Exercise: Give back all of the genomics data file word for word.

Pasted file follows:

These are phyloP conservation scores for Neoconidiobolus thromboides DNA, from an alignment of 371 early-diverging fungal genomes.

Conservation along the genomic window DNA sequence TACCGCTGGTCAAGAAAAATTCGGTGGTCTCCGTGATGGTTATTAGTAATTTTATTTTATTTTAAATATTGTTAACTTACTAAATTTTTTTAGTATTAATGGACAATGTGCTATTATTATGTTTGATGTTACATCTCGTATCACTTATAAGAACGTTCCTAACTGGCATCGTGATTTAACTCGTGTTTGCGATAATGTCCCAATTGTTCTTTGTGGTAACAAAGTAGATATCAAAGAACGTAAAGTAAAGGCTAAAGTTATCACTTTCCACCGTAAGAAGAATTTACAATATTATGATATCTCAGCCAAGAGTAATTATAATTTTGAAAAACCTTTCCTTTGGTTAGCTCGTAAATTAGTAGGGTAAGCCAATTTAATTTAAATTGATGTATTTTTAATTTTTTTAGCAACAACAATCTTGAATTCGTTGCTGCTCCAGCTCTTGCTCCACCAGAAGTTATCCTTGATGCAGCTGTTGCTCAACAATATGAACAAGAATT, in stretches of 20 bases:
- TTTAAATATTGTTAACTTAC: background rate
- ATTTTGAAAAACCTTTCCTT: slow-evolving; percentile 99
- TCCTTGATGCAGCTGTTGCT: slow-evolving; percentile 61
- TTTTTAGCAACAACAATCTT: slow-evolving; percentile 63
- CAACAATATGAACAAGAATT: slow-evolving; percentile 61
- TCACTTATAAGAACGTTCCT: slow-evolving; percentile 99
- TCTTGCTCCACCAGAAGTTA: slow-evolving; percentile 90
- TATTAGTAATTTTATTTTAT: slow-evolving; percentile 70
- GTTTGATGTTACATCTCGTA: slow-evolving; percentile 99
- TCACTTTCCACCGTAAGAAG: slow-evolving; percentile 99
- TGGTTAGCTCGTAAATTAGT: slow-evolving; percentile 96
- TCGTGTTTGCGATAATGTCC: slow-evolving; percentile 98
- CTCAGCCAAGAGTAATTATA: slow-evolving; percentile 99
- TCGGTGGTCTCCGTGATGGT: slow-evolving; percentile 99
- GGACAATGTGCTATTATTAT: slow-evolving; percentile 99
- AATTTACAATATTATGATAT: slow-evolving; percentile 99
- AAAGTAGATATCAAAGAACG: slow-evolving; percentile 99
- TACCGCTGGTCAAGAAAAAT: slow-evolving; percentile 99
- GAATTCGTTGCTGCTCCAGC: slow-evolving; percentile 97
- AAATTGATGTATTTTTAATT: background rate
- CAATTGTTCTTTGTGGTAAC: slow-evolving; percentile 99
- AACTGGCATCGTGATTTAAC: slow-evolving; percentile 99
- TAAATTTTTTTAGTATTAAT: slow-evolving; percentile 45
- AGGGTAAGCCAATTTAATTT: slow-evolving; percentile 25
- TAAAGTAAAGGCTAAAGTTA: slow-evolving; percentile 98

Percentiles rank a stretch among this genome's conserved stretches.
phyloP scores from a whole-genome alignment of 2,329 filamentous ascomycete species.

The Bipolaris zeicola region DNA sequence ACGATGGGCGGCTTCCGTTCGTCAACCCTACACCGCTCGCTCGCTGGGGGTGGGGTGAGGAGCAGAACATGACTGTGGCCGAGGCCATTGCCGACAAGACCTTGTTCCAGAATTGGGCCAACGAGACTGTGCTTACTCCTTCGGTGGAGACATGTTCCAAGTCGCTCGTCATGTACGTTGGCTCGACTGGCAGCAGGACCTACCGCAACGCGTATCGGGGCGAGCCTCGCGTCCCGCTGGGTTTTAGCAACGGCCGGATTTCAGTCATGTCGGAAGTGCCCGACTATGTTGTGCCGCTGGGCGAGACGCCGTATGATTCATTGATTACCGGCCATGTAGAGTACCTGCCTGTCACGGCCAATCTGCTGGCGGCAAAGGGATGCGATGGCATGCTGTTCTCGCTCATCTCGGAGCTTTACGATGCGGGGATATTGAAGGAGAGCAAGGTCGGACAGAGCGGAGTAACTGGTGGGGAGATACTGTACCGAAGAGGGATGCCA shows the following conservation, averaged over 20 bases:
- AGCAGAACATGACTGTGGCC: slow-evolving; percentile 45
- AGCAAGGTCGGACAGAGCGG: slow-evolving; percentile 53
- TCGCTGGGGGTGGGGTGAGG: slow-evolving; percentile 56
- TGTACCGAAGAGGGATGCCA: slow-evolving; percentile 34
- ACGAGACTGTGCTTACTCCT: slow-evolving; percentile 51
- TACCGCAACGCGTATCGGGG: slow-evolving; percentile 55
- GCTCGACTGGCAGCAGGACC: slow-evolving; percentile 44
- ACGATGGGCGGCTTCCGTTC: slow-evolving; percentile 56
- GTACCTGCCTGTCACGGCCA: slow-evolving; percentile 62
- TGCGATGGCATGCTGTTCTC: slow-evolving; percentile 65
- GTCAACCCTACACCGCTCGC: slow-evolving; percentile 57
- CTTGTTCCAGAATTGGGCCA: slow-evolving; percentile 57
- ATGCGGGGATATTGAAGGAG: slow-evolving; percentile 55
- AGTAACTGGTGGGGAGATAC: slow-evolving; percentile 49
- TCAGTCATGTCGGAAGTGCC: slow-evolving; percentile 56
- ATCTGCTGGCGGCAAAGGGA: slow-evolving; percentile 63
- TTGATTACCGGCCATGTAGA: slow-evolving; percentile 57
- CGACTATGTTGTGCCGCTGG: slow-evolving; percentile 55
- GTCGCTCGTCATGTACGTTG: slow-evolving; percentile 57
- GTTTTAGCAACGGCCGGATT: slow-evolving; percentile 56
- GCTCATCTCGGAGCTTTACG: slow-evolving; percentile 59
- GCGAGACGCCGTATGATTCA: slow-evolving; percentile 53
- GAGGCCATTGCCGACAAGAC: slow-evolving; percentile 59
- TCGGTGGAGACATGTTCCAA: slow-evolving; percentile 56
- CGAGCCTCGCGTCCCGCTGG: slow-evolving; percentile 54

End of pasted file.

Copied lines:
These are phyloP conservation scores for Neoconidiobolus thromboides DNA, from an alignment of 371 early-diverging fungal genomes.

Conservation along the genomic window DNA sequence TACCGCTGGTCAAGAAAAATTCGGTGGTCTCCGTGATGGTTATTAGTAATTTTATTTTATTTTAAATATTGTTAACTTACTAAATTTTTTTAGTATTAATGGACAATGTGCTATTATTATGTTTGATGTTACATCTCGTATCACTTATAAGAACGTTCCTAACTGGCATCGTGATTTAACTCGTGTTTGCGATAATGTCCCAATTGTTCTTTGTGGTAACAAAGTAGATATCAAAGAACGTAAAGTAAAGGCTAAAGTTATCACTTTCCACCGTAAGAAGAATTTACAATATTATGATATCTCAGCCAAGAGTAATTATAATTTTGAAAAACCTTTCCTTTGGTTAGCTCGTAAATTAGTAGGGTAAGCCAATTTAATTTAAATTGATGTATTTTTAATTTTTTTAGCAACAACAATCTTGAATTCGTTGCTGCTCCAGCTCTTGCTCCACCAGAAGTTATCCTTGATGCAGCTGTTGCTCAACAATATGAACAAGAATT, in stretches of 20 bases:
- TTTAAATATTGTTAACTTAC: background rate
- ATTTTGAAAAACCTTTCCTT: slow-evolving; percentile 99
- TCCTTGATGCAGCTGTTGCT: slow-evolving; percentile 61
- TTTTTAGCAACAACAATCTT: slow-evolving; percentile 63
- CAACAATATGAACAAGAATT: slow-evolving; percentile 61
- TCACTTATAAGAACGTTCCT: slow-evolving; percentile 99
- TCTTGCTCCACCAGAAGTTA: slow-evolving; percentile 90
- TATTAGTAATTTTATTTTAT: slow-evolving; percentile 70
- GTTTGATGTTACATCTCGTA: slow-evolving; percentile 99
- TCACTTTCCACCGTAAGAAG: slow-evolving; percentile 99
- TGGTTAGCTCGTAAATTAGT: slow-evolving; percentile 96
- TCGTGTTTGCGATAATGTCC: slow-evolving; percentile 98
- CTCAGCCAAGAGTAATTATA: slow-evolving; percentile 99
- TCGGTGGTCTCCGTGATGGT: slow-evolving; percentile 99
- GGACAATGTGCTATTATTAT: slow-evolving; percentile 99
- AATTTACAATATTATGATAT: slow-evolving; percentile 99
- AAAGTAGATATCAAAGAACG: slow-evolving; percentile 99
- TACCGCTGGTCAAGAAAAAT: slow-evolving; percentile 99
- GAATTCGTTGCTGCTCCAGC: slow-evolving; percentile 97
- AAATTGATGTATTTTTAATT: background rate
- CAATTGTTCTTTGTGGTAAC: slow-evolving; percentile 99
- AACTGGCATCGTGATTTAAC: slow-evolving; percentile 99
- TAAATTTTTTTAGTATTAAT: slow-evolving; percentile 45
- AGGGTAAGCCAATTTAATTT: slow-evolving; percentile 25
- TAAAGTAAAGGCTAAAGTTA: slow-evolving; percentile 98

Percentiles rank a stretch among this genome's conserved stretches.
phyloP scores from a whole-genome alignment of 2,329 filamentous ascomycete species.

The Bipolaris zeicola region DNA sequence ACGATGGGCGGCTTCCGTTCGTCAACCCTACACCGCTCGCTCGCTGGGGGTGGGGTGAGGAGCAGAACATGACTGTGGCCGAGGCCATTGCCGACAAGACCTTGTTCCAGAATTGGGCCAACGAGACTGTGCTTACTCCTTCGGTGGAGACATGTTCCAAGTCGCTCGTCATGTACGTTGGCTCGACTGGCAGCAGGACCTACCGCAACGCGTATCGGGGCGAGCCTCGCGTCCCGCTGGGTTTTAGCAACGGCCGGATTTCAGTCATGTCGGAAGTGCCCGACTATGTTGTGCCGCTGGGCGAGACGCCGTATGATTCATTGATTACCGGCCATGTAGAGTACCTGCCTGTCACGGCCAATCTGCTGGCGGCAAAGGGATGCGATGGCATGCTGTTCTCGCTCATCTCGGAGCTTTACGATGCGGGGATATTGAAGGAGAGCAAGGTCGGACAGAGCGGAGTAACTGGTGGGGAGATACTGTACCGAAGAGGGATGCCA shows the following conservation, averaged over 20 bases:
- AGCAGAACATGACTGTGGCC: slow-evolving; percentile 45
- AGCAAGGTCGGACAGAGCGG: slow-evolving; percentile 53
- TCGCTGGGGGTGGGGTGAGG: slow-evolving; percentile 56
- TGTACCGAAGAGGGATGCCA: slow-evolving; percentile 34
- ACGAGACTGTGCTTACTCCT: slow-evolving; percentile 51
- TACCGCAACGCGTATCGGGG: slow-evolving; percentile 55
- GCTCGACTGGCAGCAGGACC: slow-evolving; percentile 44
- ACGATGGGCGGCTTCCGTTC: slow-evolving; percentile 56
- GTACCTGCCTGTCACGGCCA: slow-evolving; percentile 62
- TGCGATGGCATGCTGTTCTC: slow-evolving; percentile 65
- GTCAACCCTACACCGCTCGC: slow-evolving; percentile 57
- CTTGTTCCAGAATTGGGCCA: slow-evolving; percentile 57
- ATGCGGGGATATTGAAGGAG: slow-evolving; percentile 55
- AGTAACTGGTGGGGAGATAC: slow-evolving; percentile 49
- TCAGTCATGTCGGAAGTGCC: slow-evolving; percentile 56
- ATCTGCTGGCGGCAAAGGGA: slow-evolving; percentile 63
- TTGATTACCGGCCATGTAGA: slow-evolving; percentile 57
- CGACTATGTTGTGCCGCTGG: slow-evolving; percentile 55
- GTCGCTCGTCATGTACGTTG: slow-evolving; percentile 57
- GTTTTAGCAACGGCCGGATT: slow-evolving; percentile 56
- GCTCATCTCGGAGCTTTACG: slow-evolving; percentile 59
- GCGAGACGCCGTATGATTCA: slow-evolving; percentile 53
- GAGGCCATTGCCGACAAGAC: slow-evolving; percentile 59
- TCGGTGGAGACATGTTCCAA: slow-evolving; percentile 56
- CGAGCCTCGCGTCCCGCTGG: slow-evolving; percentile 54